Intro.Composition & Rhetoric (CR)

This course will introduce graduate students interested in
Rhetoric and Composition to the discussions surrounding what
“rhetoric” and “composition” might be. Given that Rhetoric
and Composition are technically two fields that have nonetheless found themselves
blended in contemporary English studies, students will read from a variety of
key historical texts that will acquaint them with the major theoretical
foundations of contemporary study in Rhetoric and Composition (for example, the
Sophists, Aristotle, Plato, Aspasia, Cicero, Erasmus, Campell, Fell, Fuller, Bain,
Bakhtin, Burke, and others), as well as recent texts that translate and
challenge these theories in discussions of researching rhetorical language use
and classroom practice (Kinneavy, Berlin, Shaughnessy, Rose, Trimbur,
Bartholomae, Elbow, Lu, Cushman, Royster, Powell, and others).


By the end of this course, you should have an understanding of the
framework of Rhetoric and Composition Studies as a study of language as social
action: in terms of a body of scholarship and practice that seeks better ways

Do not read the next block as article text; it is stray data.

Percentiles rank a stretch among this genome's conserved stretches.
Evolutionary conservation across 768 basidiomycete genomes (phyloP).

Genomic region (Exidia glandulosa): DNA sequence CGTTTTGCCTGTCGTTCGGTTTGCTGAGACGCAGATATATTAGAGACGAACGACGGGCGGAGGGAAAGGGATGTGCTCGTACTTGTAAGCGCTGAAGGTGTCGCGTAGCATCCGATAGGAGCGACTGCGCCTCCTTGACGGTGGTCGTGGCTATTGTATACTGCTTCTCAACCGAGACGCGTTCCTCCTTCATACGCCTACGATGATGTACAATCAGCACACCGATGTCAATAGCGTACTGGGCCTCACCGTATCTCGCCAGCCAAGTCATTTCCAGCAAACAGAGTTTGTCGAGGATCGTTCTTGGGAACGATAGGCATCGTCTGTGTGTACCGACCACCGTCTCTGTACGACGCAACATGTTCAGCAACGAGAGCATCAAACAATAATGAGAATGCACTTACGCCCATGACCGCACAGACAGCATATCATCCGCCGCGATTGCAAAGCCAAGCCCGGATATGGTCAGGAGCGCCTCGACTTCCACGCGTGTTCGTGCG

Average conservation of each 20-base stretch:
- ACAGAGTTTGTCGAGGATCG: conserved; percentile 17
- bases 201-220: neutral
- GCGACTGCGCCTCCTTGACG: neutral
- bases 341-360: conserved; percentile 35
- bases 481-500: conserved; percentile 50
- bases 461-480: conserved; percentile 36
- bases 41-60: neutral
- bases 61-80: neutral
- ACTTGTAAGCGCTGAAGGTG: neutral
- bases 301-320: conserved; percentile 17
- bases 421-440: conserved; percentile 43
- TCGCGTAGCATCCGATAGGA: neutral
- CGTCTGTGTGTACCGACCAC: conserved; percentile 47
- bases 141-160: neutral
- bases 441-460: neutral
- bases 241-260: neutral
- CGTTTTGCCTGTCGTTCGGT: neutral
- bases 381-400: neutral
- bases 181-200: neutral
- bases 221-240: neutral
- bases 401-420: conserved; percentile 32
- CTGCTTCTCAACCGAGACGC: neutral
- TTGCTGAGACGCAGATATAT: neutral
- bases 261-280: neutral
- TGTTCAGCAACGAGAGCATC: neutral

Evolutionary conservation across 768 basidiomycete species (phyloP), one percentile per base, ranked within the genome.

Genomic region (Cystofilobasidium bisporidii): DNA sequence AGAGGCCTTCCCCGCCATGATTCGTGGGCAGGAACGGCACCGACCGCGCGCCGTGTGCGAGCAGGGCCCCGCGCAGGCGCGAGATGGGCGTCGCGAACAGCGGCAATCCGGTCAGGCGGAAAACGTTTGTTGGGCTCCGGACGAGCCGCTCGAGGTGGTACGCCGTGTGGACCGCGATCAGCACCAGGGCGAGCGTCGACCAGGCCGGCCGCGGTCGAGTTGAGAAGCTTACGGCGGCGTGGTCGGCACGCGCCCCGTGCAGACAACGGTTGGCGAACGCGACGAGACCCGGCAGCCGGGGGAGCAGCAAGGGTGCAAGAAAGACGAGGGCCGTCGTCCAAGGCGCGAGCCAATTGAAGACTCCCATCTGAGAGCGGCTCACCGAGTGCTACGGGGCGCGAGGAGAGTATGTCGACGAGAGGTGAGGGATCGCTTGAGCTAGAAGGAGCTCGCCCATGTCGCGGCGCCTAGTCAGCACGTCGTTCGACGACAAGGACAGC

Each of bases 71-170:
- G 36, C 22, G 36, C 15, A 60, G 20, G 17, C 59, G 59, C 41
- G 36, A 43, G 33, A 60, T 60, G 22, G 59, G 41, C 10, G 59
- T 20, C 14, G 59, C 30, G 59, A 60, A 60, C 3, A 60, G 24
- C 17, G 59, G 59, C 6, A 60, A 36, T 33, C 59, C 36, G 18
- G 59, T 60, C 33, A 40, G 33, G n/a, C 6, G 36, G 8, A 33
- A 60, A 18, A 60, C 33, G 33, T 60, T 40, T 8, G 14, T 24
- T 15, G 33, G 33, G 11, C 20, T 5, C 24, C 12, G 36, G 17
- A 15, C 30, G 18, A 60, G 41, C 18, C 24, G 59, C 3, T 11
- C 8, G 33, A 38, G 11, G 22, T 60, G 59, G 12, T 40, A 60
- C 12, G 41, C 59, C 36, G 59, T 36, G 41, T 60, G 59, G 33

to teach writing, and in terms of the ongoing study of how we develop and
deploy cultural, social, and political literacies inside and outside of


addition, because of the shared textual structure of the 625 courses, you will
also have the opportunity to read and analyze a text (TBA) for its rhetorical
elements and compositional strategies as a way to approach and understand a
given text.



Assignments will include two class presentations during the course
of the semester, two shorter (10 pages) essays (one focusing more on
“rhetoric,” and the other on “composition”), a final
research project of 20-25 pages, and weekly response-to-reading postings on



Texts will include pdfs of selected articles posted to Laulima, as
well as readings from

Bizzell, Patricia and Bruce Herzberg, eds. The Rhetorical Tradition,  2nd ed.  Bedford/St.Martin’s,

Villanueva, Victor and Kristin Arola, eds. Cross-Talk in Composition Theory, 3rd ed. NCTE, 2011.